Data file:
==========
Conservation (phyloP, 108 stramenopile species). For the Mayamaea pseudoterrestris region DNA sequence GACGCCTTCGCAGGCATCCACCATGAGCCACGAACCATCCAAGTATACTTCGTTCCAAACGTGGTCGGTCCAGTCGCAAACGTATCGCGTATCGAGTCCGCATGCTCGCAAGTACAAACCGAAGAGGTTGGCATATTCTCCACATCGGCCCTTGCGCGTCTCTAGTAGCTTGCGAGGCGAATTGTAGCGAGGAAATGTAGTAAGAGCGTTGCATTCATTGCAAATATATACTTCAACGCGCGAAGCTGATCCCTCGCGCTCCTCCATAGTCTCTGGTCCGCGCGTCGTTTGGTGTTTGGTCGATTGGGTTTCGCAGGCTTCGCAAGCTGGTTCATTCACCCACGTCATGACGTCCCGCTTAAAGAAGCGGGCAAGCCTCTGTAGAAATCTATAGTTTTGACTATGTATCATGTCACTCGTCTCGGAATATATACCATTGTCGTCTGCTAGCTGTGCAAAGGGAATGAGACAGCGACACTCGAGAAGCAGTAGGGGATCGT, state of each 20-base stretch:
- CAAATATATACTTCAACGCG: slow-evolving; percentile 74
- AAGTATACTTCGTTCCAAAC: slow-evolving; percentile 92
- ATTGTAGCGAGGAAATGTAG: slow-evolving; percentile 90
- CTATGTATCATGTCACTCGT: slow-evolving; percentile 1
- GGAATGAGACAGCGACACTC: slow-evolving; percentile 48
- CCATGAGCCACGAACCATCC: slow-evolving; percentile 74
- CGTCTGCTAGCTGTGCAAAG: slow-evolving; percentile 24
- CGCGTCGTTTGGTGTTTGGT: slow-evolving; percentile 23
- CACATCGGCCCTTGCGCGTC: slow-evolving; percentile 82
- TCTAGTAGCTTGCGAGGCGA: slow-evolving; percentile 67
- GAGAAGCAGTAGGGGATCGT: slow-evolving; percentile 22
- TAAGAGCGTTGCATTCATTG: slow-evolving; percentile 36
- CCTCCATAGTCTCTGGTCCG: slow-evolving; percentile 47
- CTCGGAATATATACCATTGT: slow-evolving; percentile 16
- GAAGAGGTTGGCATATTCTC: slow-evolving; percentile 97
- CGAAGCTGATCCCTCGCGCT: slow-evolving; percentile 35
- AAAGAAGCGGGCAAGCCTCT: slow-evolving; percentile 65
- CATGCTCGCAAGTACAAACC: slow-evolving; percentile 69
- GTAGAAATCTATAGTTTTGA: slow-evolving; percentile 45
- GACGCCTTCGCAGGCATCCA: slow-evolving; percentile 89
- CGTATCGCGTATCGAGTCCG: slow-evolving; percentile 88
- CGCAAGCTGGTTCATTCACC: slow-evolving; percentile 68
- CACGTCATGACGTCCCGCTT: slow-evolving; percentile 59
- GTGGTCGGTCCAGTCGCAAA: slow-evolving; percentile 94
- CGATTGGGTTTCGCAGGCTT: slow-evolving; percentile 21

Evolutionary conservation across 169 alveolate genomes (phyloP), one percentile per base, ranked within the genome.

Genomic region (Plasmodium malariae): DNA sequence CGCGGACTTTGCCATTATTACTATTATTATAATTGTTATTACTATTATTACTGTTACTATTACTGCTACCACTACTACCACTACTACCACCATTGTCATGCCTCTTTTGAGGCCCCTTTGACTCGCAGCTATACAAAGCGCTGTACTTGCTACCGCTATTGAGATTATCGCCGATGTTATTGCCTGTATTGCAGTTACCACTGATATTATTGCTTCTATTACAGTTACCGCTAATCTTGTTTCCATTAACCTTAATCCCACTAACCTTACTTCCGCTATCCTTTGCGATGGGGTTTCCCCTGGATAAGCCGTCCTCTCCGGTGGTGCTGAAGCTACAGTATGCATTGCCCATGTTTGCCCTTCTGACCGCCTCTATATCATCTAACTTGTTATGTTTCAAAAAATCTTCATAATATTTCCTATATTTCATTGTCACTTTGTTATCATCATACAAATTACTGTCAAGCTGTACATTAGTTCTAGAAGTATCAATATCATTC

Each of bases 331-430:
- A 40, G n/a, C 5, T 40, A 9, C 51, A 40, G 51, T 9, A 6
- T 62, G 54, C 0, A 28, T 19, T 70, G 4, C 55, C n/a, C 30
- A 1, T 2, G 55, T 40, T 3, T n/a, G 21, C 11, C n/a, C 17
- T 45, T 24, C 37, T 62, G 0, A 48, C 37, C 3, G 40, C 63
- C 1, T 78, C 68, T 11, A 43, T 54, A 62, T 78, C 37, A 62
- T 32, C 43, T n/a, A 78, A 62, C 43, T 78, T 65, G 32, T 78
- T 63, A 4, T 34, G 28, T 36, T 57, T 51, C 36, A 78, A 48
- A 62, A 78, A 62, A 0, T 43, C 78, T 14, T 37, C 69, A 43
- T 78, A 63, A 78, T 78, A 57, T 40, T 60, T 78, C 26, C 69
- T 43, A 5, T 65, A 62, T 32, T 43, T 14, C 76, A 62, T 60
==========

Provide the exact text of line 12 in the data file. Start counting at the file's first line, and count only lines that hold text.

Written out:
- GAGAAGCAGTAGGGGATCGT: slow-evolving; percentile 22